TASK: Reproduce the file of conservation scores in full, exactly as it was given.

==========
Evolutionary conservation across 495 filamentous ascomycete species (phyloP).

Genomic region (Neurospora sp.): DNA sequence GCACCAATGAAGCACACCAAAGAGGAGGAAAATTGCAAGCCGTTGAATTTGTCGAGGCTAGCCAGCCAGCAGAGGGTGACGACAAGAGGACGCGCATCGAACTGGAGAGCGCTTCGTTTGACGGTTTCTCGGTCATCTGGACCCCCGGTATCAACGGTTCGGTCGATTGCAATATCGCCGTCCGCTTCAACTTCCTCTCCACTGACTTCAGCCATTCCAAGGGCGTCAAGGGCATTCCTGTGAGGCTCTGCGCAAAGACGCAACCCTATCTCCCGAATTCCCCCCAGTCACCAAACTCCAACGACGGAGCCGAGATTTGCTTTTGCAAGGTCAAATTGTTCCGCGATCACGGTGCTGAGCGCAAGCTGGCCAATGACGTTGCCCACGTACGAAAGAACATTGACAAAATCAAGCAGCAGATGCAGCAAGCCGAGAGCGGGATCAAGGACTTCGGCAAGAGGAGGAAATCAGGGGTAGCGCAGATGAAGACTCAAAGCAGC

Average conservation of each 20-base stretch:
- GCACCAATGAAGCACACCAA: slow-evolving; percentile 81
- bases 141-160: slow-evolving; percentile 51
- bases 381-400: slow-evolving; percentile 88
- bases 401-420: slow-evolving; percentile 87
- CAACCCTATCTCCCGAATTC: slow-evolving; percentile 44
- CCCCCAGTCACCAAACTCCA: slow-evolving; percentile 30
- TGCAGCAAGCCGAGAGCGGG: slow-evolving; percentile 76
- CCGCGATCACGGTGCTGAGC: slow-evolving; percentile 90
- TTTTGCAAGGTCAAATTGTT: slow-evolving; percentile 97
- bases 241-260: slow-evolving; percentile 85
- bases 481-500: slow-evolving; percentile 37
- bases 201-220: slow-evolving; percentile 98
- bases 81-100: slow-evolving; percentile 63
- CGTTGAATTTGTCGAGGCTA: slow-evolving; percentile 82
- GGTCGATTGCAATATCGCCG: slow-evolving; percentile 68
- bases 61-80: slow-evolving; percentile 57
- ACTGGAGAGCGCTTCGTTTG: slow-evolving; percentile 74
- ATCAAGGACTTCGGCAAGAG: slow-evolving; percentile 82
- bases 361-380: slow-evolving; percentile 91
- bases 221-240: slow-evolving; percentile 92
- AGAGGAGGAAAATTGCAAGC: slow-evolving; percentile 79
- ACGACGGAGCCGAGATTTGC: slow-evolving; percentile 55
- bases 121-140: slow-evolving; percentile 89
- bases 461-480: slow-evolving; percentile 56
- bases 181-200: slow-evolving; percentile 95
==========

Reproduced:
Evolutionary conservation across 495 filamentous ascomycete species (phyloP).

Genomic region (Neurospora sp.): DNA sequence GCACCAATGAAGCACACCAAAGAGGAGGAAAATTGCAAGCCGTTGAATTTGTCGAGGCTAGCCAGCCAGCAGAGGGTGACGACAAGAGGACGCGCATCGAACTGGAGAGCGCTTCGTTTGACGGTTTCTCGGTCATCTGGACCCCCGGTATCAACGGTTCGGTCGATTGCAATATCGCCGTCCGCTTCAACTTCCTCTCCACTGACTTCAGCCATTCCAAGGGCGTCAAGGGCATTCCTGTGAGGCTCTGCGCAAAGACGCAACCCTATCTCCCGAATTCCCCCCAGTCACCAAACTCCAACGACGGAGCCGAGATTTGCTTTTGCAAGGTCAAATTGTTCCGCGATCACGGTGCTGAGCGCAAGCTGGCCAATGACGTTGCCCACGTACGAAAGAACATTGACAAAATCAAGCAGCAGATGCAGCAAGCCGAGAGCGGGATCAAGGACTTCGGCAAGAGGAGGAAATCAGGGGTAGCGCAGATGAAGACTCAAAGCAGC

Average conservation of each 20-base stretch:
- GCACCAATGAAGCACACCAA: slow-evolving; percentile 81
- bases 141-160: slow-evolving; percentile 51
- bases 381-400: slow-evolving; percentile 88
- bases 401-420: slow-evolving; percentile 87
- CAACCCTATCTCCCGAATTC: slow-evolving; percentile 44
- CCCCCAGTCACCAAACTCCA: slow-evolving; percentile 30
- TGCAGCAAGCCGAGAGCGGG: slow-evolving; percentile 76
- CCGCGATCACGGTGCTGAGC: slow-evolving; percentile 90
- TTTTGCAAGGTCAAATTGTT: slow-evolving; percentile 97
- bases 241-260: slow-evolving; percentile 85
- bases 481-500: slow-evolving; percentile 37
- bases 201-220: slow-evolving; percentile 98
- bases 81-100: slow-evolving; percentile 63
- CGTTGAATTTGTCGAGGCTA: slow-evolving; percentile 82
- GGTCGATTGCAATATCGCCG: slow-evolving; percentile 68
- bases 61-80: slow-evolving; percentile 57
- ACTGGAGAGCGCTTCGTTTG: slow-evolving; percentile 74
- ATCAAGGACTTCGGCAAGAG: slow-evolving; percentile 82
- bases 361-380: slow-evolving; percentile 91
- bases 221-240: slow-evolving; percentile 92
- AGAGGAGGAAAATTGCAAGC: slow-evolving; percentile 79
- ACGACGGAGCCGAGATTTGC: slow-evolving; percentile 55
- bases 121-140: slow-evolving; percentile 89
- bases 461-480: slow-evolving; percentile 56
- bases 181-200: slow-evolving; percentile 95